[2] Power, Trish 'Employer Super contributions: SG rate 9.5% for 2018/2019 and 2019/2018 years' (24 May 2018) <https://www.superguide.com.au/boost-your-superannuation/superannuation-guarantee-rate>

[3] Australia's future tax system 'Retirement Income Strategic Issues Paper' (12 May 2009) <http://taxreview.treasury.gov.au/content/strategicpaper.aspx?doc=html/publications/papers/retirement_income_strategic_issues_paper/chapter_2.htm>

[4] Australian Taxation Office 'Preservation of super' (1 December 2015) <https://www.ato.gov.au/Super/Self-managed-super-funds/Paying-benefits/Preservation-of-super/>

[5] Australian Government The Treasury 'A Super Charter: fewer changes, better outcomes' (5 July 2013) <https://treasury.gov.au/programs-and-initiatives-superannuation/charter-of-superannuation-adequacy/report/part-2/>

[6] Australian Bureau of Statistics '6333.0 - Characteristics of Employment Australia, August 2017' (26 February 2018) <http://www.abs.gov.au/AUSSTATS/abs@.nsf/Lookup/6333.0Main+Features1August%202017?OpenDocument>

[7] Asfa the voice of super 'Superannuation Statistics' (April 2018) <https://www.superannuation.asn.au/resources/superannuation-statistics>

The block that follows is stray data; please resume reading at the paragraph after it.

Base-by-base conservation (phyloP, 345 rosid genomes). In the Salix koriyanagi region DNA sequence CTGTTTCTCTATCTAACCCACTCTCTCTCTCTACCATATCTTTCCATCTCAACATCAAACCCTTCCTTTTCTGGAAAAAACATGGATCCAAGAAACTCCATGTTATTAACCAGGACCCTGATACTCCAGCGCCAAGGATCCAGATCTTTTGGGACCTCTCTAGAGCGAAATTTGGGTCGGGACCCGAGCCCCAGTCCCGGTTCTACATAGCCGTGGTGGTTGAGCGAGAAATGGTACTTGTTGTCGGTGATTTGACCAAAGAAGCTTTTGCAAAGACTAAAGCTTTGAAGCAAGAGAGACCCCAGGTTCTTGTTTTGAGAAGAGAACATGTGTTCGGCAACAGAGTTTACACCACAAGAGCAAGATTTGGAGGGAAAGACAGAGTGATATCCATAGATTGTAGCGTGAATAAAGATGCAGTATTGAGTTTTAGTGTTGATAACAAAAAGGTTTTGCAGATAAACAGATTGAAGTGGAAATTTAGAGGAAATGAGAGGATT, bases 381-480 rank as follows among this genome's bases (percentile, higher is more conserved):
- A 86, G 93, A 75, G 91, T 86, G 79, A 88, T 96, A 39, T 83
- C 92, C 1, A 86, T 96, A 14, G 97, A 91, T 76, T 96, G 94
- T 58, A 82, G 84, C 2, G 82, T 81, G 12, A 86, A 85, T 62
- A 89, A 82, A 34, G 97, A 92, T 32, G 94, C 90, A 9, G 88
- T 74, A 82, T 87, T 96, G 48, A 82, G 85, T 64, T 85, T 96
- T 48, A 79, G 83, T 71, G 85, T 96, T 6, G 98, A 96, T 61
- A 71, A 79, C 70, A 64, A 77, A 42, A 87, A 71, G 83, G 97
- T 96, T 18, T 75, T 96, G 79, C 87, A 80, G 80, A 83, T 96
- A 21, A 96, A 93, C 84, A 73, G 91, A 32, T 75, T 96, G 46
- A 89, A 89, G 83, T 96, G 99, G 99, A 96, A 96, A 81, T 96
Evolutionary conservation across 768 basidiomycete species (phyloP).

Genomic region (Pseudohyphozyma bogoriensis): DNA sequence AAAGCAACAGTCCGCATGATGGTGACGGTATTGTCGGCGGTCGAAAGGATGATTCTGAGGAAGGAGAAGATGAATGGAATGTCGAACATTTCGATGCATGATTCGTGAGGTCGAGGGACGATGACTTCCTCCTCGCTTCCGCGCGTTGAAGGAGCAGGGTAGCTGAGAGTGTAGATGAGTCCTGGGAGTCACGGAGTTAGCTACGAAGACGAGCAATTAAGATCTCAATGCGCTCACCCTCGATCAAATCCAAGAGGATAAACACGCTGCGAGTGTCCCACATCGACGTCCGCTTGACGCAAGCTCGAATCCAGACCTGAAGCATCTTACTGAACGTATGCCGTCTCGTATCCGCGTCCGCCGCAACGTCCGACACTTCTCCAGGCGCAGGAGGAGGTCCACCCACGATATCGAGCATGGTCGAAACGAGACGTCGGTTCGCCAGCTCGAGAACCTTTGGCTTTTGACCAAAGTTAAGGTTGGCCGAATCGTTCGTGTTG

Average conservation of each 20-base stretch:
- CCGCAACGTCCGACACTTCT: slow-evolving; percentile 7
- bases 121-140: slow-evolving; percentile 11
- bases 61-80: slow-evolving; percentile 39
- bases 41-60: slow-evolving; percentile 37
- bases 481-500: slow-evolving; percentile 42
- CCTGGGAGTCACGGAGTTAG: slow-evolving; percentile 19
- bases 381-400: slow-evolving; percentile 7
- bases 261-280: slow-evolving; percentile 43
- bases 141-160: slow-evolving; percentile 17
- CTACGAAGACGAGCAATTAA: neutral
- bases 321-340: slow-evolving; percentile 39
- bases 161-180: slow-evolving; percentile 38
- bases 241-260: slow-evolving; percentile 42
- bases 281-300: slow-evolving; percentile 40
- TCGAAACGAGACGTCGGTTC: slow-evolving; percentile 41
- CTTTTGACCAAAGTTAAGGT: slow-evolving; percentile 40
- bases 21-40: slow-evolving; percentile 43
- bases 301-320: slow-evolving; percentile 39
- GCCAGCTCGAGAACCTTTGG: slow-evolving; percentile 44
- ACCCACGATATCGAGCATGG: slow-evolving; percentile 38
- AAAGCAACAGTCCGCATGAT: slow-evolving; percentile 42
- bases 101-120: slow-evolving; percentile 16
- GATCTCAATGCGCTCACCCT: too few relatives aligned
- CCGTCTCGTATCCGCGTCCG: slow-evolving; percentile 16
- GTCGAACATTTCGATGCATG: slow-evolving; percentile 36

[8] Reserve Bank of Australia 'Submission to the Financial System Inquiry, 7. Superannuation' (March 2014) <https://www.rba.gov.au/publications/submissions/financial-sector/financial-system-inquiry-2014-03/superannuation.html>

[9] Australian Government Australian Institute of Health and Welfare 'Deaths in Australia' (18 July 2018) <https://www.aihw.gov.au/reports/life-expectancy-death/deaths-in-australia/contents/life-expectancy>

[10] Australian Bureau of Statistics 'More Australian intend to work longer' (18 December 2017) <http://www.abs.gov.au/ausstats/abs@.nsf/products/FA701E410A126C43CA2573D700161420?OpenDocument>

[11] Financial System Inquiry 'Objectives of the superannuation system' (7 December 2014) <http://fsi.gov.au/publications/final-report/chapter-2/super-system-objectives/>

[12] Superannuation (Objective) Bill 2016 (Cwlth) 5 (1)